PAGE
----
According to Swiss Pat. 265,192 metallic chlorides are decomposed with oxygen-containing gases at high temperatures with the supply of the thermal energy by means of an auxiliary flame or by electrical discharges or electrically heated elements. The oxygen component is admitted into the reaction zone at a whirling motion whereby the reaction with the metallic chloride vapour in the decomposition zone occurs at a certain distance from the inlet orifices of the reactants in order to prevent them from becoming clogged. In this process however the mixing of the reactants is not advantageous. Besides, owing to its arrangement and the processing conditions, the electrodes rapidly become coated with the solid reaction products during the supply of thermal energy in the reaction space and the electrodes become too hot so that they cannot withstand the high stresses imposed on them. It has further been proposed to mix the reactants in a fluid ized bed of inert material and to react them therein. According to this proposal the material for the fluidized bed or the reactants as such are heated up by an auxiliary flame (see e.g. United States Letters Patents 3,105,- 742 and 3,043,657).
In the aforedescribed process the resulting product however grows on the material used for the fluidized bed. Therefore, this material must be replaced continuously or even in charges. Besides, larger or smaller losses of the desired end product occur.
As a modification of these fluidized bed processes it has further been proposedBelgian Pat. 624,372 and British Pat. 925,876-to introduce inert materials e.g. sands or portions of the end product itself, into the reaction chamber together with the gases to be reacted, or separately against the inlet orifices of the gases. This method serves to keep the gas inlet orifices free of the solids formed.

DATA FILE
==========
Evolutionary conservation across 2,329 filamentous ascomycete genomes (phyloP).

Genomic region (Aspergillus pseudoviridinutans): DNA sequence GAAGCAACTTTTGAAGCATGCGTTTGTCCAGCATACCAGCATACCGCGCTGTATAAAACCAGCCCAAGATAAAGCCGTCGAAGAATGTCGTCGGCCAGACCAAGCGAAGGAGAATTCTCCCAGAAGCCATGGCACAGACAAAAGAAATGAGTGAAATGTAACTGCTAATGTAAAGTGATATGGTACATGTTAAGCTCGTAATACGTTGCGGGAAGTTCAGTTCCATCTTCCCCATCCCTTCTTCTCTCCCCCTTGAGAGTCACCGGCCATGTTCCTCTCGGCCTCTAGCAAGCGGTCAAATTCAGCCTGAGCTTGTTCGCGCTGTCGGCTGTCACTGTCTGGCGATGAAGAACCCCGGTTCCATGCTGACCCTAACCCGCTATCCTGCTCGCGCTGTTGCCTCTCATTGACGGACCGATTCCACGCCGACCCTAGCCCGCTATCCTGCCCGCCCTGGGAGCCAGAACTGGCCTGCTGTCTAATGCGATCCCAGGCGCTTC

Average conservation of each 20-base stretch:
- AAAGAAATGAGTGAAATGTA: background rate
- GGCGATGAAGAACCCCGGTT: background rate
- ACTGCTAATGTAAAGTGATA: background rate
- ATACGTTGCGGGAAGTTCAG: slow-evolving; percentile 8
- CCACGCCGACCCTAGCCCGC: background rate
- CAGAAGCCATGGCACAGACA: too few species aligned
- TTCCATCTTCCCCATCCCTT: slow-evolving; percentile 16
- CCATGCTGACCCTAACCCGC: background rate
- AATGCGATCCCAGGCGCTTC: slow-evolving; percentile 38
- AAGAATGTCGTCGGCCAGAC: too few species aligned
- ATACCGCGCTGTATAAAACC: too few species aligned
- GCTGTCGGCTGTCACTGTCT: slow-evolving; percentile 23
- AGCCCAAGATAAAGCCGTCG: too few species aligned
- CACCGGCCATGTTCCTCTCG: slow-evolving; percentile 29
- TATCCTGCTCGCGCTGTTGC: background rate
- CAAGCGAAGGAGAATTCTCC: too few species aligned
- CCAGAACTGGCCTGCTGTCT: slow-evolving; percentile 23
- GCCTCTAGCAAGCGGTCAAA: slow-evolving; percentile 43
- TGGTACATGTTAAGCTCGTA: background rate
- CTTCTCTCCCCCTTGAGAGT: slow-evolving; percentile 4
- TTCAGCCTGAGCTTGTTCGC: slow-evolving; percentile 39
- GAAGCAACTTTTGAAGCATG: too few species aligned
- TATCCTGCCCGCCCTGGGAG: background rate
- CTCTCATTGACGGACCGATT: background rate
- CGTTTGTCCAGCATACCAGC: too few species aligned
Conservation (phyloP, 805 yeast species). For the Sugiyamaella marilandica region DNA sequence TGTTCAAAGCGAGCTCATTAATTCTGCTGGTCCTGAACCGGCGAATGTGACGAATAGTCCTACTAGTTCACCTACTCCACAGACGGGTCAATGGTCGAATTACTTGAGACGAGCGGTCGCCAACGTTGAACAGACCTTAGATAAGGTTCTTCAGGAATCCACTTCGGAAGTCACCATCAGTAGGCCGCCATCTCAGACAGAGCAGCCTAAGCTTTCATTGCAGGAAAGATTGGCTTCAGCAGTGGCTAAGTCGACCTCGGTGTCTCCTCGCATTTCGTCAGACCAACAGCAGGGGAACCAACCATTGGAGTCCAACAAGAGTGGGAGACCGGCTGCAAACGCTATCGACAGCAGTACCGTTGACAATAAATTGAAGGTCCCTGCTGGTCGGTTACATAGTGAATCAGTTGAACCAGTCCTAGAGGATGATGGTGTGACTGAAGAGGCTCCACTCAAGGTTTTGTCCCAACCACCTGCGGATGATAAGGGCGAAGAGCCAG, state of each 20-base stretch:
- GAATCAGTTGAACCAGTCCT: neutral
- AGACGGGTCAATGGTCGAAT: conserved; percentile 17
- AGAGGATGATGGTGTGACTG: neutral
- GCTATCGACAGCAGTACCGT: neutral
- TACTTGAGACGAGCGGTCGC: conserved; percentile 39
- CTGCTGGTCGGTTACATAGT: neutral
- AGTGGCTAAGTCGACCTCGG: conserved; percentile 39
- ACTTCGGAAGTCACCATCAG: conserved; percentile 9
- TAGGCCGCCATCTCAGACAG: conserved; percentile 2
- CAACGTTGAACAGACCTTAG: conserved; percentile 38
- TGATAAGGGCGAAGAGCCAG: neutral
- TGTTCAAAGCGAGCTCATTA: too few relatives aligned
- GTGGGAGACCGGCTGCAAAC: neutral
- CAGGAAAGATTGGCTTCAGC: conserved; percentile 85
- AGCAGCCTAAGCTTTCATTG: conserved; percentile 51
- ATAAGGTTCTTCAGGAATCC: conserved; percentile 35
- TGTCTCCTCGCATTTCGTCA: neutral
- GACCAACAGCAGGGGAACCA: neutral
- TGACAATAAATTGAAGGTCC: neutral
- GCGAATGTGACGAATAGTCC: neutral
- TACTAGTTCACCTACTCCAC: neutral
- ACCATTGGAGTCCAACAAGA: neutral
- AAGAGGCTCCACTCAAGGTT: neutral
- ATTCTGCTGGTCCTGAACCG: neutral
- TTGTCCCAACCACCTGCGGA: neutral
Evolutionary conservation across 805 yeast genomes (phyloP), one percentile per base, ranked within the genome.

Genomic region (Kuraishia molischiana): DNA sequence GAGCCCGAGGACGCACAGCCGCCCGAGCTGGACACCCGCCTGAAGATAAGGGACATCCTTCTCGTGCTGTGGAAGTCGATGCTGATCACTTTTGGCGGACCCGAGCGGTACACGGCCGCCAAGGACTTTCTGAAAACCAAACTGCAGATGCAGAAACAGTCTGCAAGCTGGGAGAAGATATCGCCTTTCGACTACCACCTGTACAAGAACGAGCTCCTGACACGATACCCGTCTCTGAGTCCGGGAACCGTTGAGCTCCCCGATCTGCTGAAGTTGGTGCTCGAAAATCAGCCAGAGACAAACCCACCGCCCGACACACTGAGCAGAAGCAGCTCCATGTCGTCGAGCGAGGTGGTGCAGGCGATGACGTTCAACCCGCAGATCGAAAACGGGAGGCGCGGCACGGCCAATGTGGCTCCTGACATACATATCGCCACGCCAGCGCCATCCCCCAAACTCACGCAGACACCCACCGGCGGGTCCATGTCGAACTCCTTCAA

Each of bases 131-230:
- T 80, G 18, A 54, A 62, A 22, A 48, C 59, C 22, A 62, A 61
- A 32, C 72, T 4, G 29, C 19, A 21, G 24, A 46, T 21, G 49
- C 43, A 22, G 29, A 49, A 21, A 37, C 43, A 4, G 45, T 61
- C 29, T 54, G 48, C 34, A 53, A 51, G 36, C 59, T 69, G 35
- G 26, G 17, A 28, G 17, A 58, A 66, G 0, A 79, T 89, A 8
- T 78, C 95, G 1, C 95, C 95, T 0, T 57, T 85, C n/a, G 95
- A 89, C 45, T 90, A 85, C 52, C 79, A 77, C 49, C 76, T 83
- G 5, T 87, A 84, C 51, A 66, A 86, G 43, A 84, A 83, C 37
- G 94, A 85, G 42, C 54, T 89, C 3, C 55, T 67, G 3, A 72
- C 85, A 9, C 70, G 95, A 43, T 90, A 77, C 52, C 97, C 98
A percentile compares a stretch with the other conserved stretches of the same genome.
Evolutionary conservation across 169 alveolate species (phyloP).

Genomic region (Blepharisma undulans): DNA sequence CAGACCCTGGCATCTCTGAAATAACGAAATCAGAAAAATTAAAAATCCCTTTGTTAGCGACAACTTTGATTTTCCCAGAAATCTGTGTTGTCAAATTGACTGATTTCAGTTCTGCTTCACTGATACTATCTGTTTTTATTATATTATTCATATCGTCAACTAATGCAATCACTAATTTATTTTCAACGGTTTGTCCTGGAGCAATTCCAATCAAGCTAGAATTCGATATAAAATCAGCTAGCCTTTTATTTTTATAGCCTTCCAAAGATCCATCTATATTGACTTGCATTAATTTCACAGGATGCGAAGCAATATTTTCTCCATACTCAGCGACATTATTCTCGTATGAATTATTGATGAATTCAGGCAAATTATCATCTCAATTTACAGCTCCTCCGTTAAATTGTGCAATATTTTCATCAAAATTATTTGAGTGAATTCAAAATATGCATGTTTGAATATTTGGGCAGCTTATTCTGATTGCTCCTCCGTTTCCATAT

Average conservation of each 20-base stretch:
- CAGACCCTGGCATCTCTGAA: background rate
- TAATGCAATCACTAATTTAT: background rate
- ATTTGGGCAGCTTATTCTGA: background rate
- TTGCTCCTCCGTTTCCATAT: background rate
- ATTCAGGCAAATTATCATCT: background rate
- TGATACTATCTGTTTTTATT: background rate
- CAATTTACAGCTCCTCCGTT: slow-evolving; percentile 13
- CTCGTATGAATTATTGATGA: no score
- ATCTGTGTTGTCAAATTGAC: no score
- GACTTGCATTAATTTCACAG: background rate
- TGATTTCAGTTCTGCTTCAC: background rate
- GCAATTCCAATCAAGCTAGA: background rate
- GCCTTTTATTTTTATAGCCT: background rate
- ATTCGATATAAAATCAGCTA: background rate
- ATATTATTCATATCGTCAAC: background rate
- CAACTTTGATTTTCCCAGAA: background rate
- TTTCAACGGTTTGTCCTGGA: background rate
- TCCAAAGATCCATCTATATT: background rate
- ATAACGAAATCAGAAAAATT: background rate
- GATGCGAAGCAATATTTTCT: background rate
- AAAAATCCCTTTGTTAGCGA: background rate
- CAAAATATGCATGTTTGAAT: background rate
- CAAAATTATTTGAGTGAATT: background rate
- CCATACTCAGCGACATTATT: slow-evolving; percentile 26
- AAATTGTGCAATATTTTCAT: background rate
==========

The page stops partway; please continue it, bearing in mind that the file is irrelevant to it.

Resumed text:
The inert solids however are blown into the reaction chamber in large amounts at high axial velocity, with the aid of considerable quantities of an inert propellant which complicates inter alia the separation of the reaction product from the inert material, apart from the fact that the considerable amounts of the inert material have to be recycled through separating and purifying stages and through heat exchangers. A further draw-back of this process is the loss of heat of the reaction gases by the considerable quantities of the inert material admitted. This requires an excessive energy expenditure.
United States Letters Patent 2,957,753 describes a process wherein a mixture of titanium-tetrachloride and oxy gen is reacted to yield TiO in a laminar or turbulent flow in a reactor divided into 3 to 4 zones for preheating, seed formation, combustion and cooling. The thermal energy is supplied by the combustion of CO, whereby flame formation occurs only after partial reaction of the reactants, i.e. the seed formation. The walls of the reactor are porous and are rinsed with CO and, at the lower part, with TiCL, to prevent depositions of TiO The equipment required for carrying out this process requires a high expenditure and therefore is liable to disturbances. Like any other processes to be performed with an auxiliary flame the aforesaid process suffers from the draw- 'back that, in addition to the solid product, there are guaranteed large quantities of gases from which the solid product has to be separated and which have to be worked up and concentrated respectively in order to recover the chlorine formed.